recovering from recent pneumonia. (Tr. 127-128) No physical limitations were noted.
(Tr. 128-132) The physician found no significant physical impairment, but expected Mr.
Howard to have frequent work absences. (Tr. 133)
On May 29, 2007, Dr. Robert Redd completed a physical RFC assessment
regarding Mr. Howard’s sickle cell disease. (Tr. 138-145) Dr. Redd found that Mr.
Howard had no postural, manipulative, visual, communicative, or environmental
limitations. (Tr. 140-142) His exertional limitations were consistent with the
requirements of medium work activity. (Tr. 139) Dr. Redd found that Mr. Howard could
lift or carry fifty pounds occasionally, twenty-five pounds frequently, could stand or walk
for about six hours in an eight-hour workday, and could sit for about six hours in an eighthour workday. (Tr. 139) Dr. Redd noted that there was no sequential evidence to suggest
recurrent sickle crises and no evidence of recurrent transfusions for clinically significant
anemia. (Tr. 145)
On June 11, 2007, Mr. Howard saw Dr. Lori Bacon for complaints of right knee
pain. (Tr. 150-151) Imaging showed a small joint effusion, but an otherwise negative
examination. (Tr. 152) Recent drug testing was positive for cocaine, PCP, and
marijuana. (Tr. 150, 156) Mr. Howard’s hematocrit was above 37. Dr. Bacon noted that
recent physical and medical history showed no systemic symptoms for sickle cell. (Tr.
150) Mr. Howard had not had any anemia over his last few visits. Dr. Bacon was
“unsure if [Mr. Howard] really [had] sickle cell disease.” (Tr. 150)
On January 16, 2008, Mr. Howard saw Dr. Brad Baltz for an initial evaluation of
his sickle cell disease. (Tr. 197-199) Mr. Howard’s hematocrit was 33.7. (Tr. 198) Mr.
Howard had atypical chest pain, a cough, swollen joints, back pain, bone pain, and muscle
weakness. (Tr. 197) He was able to carry on normal activity, however, and had only
minor signs or symptoms of disease. (Tr. 198) Dr. Baltz diagnosed Mr. Howard with
sickle cell anemia and prescribed percocet as needed for pain and daily folic acid. (Tr.
Six days after the initial evaluation, Dr. Baltz wrote a letter on Mr. Howard’s
Mr. Howard is under my care for sickle cell anemia. Due to the frequent
pain crisis and anemia associated with his disease, Mr. Howard is not able
to work on a full time basis. (Tr. 188)
The ALJ considered Dr. Baltz’s opinion, but found that it was not entitled to controlling
weight. (Tr. 15-16) This finding is thoroughly supported by the record.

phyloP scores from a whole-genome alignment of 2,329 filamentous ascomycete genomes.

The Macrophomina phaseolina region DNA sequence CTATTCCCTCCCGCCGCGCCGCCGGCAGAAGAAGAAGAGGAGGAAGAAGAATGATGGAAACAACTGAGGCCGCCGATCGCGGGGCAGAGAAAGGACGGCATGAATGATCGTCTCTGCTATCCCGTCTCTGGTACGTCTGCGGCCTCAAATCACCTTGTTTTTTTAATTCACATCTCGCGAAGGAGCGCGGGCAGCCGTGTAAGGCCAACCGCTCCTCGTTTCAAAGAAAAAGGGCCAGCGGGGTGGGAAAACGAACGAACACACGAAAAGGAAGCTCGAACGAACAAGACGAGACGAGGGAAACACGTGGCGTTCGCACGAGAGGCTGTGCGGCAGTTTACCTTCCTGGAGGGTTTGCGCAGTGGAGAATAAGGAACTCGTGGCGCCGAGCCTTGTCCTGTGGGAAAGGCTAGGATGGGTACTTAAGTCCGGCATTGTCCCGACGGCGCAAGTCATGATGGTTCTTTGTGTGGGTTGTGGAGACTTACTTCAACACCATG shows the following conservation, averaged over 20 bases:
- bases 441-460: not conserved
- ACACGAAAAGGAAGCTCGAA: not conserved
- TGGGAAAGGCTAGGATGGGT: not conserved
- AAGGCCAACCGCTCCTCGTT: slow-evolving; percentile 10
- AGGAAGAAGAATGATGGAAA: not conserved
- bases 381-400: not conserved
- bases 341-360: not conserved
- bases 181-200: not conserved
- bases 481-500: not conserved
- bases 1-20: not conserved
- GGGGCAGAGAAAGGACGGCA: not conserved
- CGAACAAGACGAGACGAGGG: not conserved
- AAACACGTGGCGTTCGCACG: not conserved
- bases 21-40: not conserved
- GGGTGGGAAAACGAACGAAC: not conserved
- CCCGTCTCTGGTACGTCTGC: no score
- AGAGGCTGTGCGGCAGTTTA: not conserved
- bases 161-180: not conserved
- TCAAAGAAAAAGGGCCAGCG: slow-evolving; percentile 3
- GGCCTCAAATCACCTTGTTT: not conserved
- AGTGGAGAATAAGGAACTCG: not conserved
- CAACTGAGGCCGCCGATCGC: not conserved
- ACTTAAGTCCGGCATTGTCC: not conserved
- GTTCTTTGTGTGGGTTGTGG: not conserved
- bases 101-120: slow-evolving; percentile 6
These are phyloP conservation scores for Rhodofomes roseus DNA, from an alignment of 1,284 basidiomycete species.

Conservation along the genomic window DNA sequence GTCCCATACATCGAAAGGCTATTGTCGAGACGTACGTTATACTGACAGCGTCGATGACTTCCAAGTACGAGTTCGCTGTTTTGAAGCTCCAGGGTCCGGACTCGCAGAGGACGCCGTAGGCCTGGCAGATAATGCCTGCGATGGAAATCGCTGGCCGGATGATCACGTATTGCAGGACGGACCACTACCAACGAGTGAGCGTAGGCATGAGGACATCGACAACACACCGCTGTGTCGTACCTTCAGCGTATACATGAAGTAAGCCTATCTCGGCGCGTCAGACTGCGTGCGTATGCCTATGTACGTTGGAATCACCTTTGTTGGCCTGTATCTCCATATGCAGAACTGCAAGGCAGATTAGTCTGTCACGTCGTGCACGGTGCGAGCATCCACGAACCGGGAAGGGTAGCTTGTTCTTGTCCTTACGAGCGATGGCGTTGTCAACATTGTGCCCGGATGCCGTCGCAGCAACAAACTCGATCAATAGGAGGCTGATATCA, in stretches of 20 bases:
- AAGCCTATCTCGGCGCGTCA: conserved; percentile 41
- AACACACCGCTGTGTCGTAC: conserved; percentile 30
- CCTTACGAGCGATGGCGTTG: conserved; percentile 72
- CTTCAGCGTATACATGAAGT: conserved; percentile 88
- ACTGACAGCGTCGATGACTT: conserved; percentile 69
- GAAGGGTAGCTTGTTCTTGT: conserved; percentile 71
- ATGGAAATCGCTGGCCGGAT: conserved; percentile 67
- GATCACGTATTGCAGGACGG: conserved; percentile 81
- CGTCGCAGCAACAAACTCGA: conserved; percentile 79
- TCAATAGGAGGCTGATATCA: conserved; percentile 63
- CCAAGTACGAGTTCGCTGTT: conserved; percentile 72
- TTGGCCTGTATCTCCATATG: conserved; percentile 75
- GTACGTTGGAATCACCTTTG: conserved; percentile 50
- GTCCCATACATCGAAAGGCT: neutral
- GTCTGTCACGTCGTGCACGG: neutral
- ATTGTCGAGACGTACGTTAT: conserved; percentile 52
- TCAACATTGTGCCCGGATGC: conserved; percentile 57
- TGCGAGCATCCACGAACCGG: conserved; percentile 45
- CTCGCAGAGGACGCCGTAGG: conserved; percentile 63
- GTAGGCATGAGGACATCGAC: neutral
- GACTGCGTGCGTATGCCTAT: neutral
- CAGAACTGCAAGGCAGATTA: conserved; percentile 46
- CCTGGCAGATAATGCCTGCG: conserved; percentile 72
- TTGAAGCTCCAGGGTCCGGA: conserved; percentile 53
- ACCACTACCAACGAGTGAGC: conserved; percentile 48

Significantly, there is not a single pain crisis or instance of anemia evidenced by
Dr. Baltz’s records. (Tr. 188-200) Dr. Baltz’s opinion is conclusory and does not
describe any physical limitations. See Hamilton v. Astrue, 518 F.3d 607, 610 (8th Cir.
2008) (conclusory opinion by treating physician does not deserve controlling weight).
His opinion on the ultimate issue of whether Mr. Howard could work is reserved
exclusively to the Commissioner. See Brown v. Astrue, 611 F.3d 941, 952 (8th Cir. 2010)
(medical source statement that claimant is “disabled” or “unable to work” not entitled to
controlling weight because the issue is reserved for the Commissioner). Further, Dr.
Baltz’s opinion is inconsistent with other medical evidence, including his own
observations. See Hogan v. Apfel, 239 F.3d 958, 961 (8th Cir. 2001) (ALJ may disregard
or discount a treating physician’s opinion if it is inconsistent with better medical
assessments or inconsistent with the treating physician’s other observations).
Mr. Howard saw Dr. Baltz for a second visit on February 28, 2008. (Tr. 194-196)
At this appointment, Mr. Howard no longer had chest pain, swollen joints, back pain,
bone pain, or muscle weakness. (Tr. 194) Mr. Howard was still able to carry on normal
activity with only minor signs or symptoms of disease. (Tr. 195) Mr. Howard’s
hemoglobin was stable and he was advised to continue folic acid. (Tr. 195)
The final visit with Dr. Baltz reflected in the record occurred on April 4, 2008.
(Tr. 191-193) At this visit, Mr. Howard had fatigue, generalized pain, fever, dyspnea on
exertion, shortness of breath, and a cough. (Tr. 191) He was suffering from an upper
respiratory infection. (Tr. 191-192) He had no chest pain, swollen joints, back pain, bone
pain, or muscle weakness. (Tr. 191) Mr. Howard was still able to carry on normal
activity with only minor signs or symptoms of disease. (Tr. 192) His hemoglobin was
still stable. (Tr. 192) He was advised to continue taking folic acid and to begin
medication for the upper respiratory infection. (Tr. 192) This appears to be Mr.
Howard’s third and final visit with Dr. Baltz.
As the ALJ noted, Mr. Howard’s condition improved when he sought regular
treatment. No physicians, except Dr. Baltz, placed any exertional limitations on Mr.
Howard’s activities. One physician questioned whether Mr. Howard even had sickle cell
disease, as he did not exhibit any symptoms. (Tr. 150) Despite providing the opinion that
Mr. Howard could not work, Dr. Baltz consistently found that Mr. Howard was able to
carry on normal activity with only minor signs or symptoms of disease. (Tr. 192, 195,
198) The ALJ noted that Dr. Baltz’s opinion “appear[ed] based solely on statements
made by the claimant at the initial evaluation and not on the treatment of the claimant
over a long period of time.” (Tr. 15) The medical record strongly supports this assertion.
The record also supports a finding that Mr. Howard could perform at least light work.
The evidence contrary to this finding rests almost exclusively on Mr. Howard’s subjective
complaints, which the ALJ found less than fully credible.